How Secure is Your Favorite Messaging App?


Messaging applications have been around for a long time but the proliferation of mobile devices has seen this area of communication expand rapidly with literally hundreds of various messaging apps now available to download.

The EFF (Electronic Frontier Foundation) has recently completed a series of tests to ascertain which messaging apps are secure and which are not.

eff - messaging banner

In the face of widespread Internet surveillance, we need a secure and practical means of talking to each other from our phones and computers. Many companies offer “secure messaging” products—but are these systems actually secure? We decided to find out, in the first phase of a new EFF Campaign for Secure & Usable Crypto.

The EFF’s testing set out to answer the following questions:

  1. Is your communication encrypted in transit?
  2. Is your communication encrypted with a key the provider doesn’t have access to?
  3. Can you independently verify your correspondent’s identity?
  4. Are past communications secure if your keys are stolen?
  5. Is the code open to independent review?
  6. Is the crypto design well-documented?
  7. Has there been an independent security audit?

EFF – The Majority of Messaging Apps are Insecure

eff - scorecard

The EFF tested 39 messaging apps in total and the majority failed miserably, with only 6 apps passing all 7 tests… they are:

Some of the more popular apps fared as follows: AIM, Blackberry Messenger and Yahoo Messenger all scored 1 out of a possible 7. Facebook Chat, Google Hangouts, Skype, SnapChat, and WhatsApp all scored 2 out of 7.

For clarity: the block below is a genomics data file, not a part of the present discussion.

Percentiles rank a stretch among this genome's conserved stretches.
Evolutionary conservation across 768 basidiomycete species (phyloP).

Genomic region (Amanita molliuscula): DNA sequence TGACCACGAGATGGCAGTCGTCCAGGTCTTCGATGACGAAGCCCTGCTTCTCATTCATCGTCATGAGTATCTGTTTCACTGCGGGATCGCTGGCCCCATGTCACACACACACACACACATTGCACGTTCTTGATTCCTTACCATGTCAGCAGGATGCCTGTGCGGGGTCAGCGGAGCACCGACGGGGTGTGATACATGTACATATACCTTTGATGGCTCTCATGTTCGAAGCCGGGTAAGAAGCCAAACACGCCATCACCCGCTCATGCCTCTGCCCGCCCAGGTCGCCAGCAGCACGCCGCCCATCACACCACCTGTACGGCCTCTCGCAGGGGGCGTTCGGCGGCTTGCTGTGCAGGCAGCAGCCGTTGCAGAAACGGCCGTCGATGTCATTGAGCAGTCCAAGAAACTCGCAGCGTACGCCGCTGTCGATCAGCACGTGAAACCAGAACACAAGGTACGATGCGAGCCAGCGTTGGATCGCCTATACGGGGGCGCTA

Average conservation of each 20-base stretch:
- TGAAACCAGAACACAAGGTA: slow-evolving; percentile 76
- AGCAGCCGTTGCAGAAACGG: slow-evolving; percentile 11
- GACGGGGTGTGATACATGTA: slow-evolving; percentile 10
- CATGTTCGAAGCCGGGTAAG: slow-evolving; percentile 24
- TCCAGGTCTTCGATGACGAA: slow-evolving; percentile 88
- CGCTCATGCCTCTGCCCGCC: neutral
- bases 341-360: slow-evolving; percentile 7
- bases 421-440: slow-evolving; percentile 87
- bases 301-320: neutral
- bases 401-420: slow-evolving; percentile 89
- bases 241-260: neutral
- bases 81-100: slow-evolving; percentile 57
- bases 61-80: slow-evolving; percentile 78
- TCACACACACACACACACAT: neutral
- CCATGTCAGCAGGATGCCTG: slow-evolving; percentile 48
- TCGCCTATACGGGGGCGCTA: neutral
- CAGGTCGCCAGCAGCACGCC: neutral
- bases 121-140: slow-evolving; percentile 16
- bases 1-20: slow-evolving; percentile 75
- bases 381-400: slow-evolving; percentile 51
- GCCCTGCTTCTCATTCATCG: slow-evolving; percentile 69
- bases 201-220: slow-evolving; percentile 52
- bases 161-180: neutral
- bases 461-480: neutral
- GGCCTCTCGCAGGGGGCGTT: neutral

Not all 7 tests conducted by the EFF will be considered of equal importance, it’s somewhat subjective, so you really should check exactly which tests were passed or not by a particular app. You can check out the results in full, maybe see how your app fared, here: https://www.eff.org/secure-messaging-scorecard


 

 

About the Author

Jim Hillier

Jim is the resident freeware aficionado at DCT. A computer veteran with 30+ years experience who first started writing about computers and tech back in the days when freeware was actually free. His first computer was a TRS-80 in the 1980s, he progressed through the Commodore series of computers before moving to PCs in the 1990s. Now retired (aka an old geezer), Jim retains his passion for all things tech and still enjoys building and repairing computers for a select clientele... as well as writing for DCT, of course.

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